U. expert weighs in on C. auris — deadly fungal infection
Candida auris (C. auris), a contagious fungal infection, has rapidly spread through U.S. medical facilities and has the potential to constitute an international health risk, according to the Centers for Disease Control and Prevention (CDC).
The fungus is difficult to identify without appropriate lab equipment and has already spread through health facilities in the past. Those seriously at risk of infection include nursing home residents and people that use feeding and breathing tubes or lines, according to the CDC's website.
Not only is the fungus hard to detect, but it is also resistant to different antifungal drugs. Darin Wiesner, an assistant professor in the Department of Medicine at Rutgers New Jersey Medical School, said the fungus is currently repelling preliminary medicines.
"C. auris is already completely resistant to the cheapest and easiest to administer antifungal (drugs) and is evolving resistance to the other two available classes of antifungals," he said.
The fungus is defined as a type of yeast that can cause infections in the bloodstream, wounds and ears. It was first found in Japan in 2009, and the first case in the U.S. was detected in 2013, according to the CDC website. The CDC states that 30 to 60 percent of infected people have died.
Globally, the CDC states that C. auris has been documented in more than 30 different countries and could be spreading undetected throughout others.
In the U.S., the CDC recorded 2,377 cases in 2022, with states like New York, California, Texas and Illinois recording the highest number of cases of this disease.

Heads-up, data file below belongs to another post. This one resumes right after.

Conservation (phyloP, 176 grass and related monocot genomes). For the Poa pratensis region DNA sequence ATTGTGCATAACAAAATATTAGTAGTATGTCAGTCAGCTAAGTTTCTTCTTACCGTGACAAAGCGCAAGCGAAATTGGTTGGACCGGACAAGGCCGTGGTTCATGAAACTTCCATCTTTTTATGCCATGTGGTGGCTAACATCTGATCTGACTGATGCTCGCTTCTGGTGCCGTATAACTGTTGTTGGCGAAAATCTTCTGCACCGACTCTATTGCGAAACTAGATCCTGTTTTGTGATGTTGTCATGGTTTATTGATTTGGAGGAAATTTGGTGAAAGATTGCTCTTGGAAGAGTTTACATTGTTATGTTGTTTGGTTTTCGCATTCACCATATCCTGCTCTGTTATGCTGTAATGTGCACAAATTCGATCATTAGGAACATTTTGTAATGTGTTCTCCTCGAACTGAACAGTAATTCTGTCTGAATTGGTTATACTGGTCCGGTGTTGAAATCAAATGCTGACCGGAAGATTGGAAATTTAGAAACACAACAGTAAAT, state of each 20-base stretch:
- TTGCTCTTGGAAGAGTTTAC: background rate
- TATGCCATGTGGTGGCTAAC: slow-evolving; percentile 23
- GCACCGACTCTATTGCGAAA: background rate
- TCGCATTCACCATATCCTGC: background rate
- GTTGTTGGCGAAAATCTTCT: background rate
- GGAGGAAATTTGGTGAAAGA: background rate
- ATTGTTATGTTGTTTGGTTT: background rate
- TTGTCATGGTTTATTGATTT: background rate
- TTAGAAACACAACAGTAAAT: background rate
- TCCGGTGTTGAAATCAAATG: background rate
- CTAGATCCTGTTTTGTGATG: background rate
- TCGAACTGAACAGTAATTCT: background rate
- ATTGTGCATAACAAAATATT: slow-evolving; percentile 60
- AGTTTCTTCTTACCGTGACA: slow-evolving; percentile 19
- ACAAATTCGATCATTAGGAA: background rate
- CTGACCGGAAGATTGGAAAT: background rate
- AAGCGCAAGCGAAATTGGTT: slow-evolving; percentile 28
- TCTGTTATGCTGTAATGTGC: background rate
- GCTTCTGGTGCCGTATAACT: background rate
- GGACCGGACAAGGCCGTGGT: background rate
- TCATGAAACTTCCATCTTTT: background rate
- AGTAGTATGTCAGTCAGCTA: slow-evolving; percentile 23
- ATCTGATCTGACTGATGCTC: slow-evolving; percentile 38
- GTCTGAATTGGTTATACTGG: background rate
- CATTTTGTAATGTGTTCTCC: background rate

"The rapid rise and geographic spread of cases is concerning and emphasizes the need for continued surveillance, expanded lab capacity, quicker diagnostic tests and adherence to proven infection prevention and control," said Meghan Lyman, a CDC epidemiologist.
The largest populations with the disease so far are in health care settings due to the high amount of unhealthy individuals. Hospitals are now increasing their precautions in order to avoid a worse outbreak, according to the press release.
Though some hospitals are equipped to monitor and identify this fungus, other clinics may not have sufficient resources for an effective response.
This discrepancy makes the infection difficult to identify with standard laboratory procedures and methods, resulting in misdiagnoses that may lead to individuals getting treated for the wrong illness, according to the CDC.
The pandemic also strained health care facilities in treating this disease, according to the press release.
To remediate the situation, the CDC is administering aid for medical professionals on how to treat the disease and collaborating with state health care providers to provide necessary medical equipment, according to the CDC website.
The CDC is also currently securing funding through the American Rescue Plan Act to help supply local and state-level facilities, according to the press release. Wiesner said helping smaller health care facilities can aid the greater effort worldwide.
"Providing resources to smaller clinics will allow for the detection of colonized or infected individuals which will help prevent the spread of C. auris and improve treatment for infected patients," he said.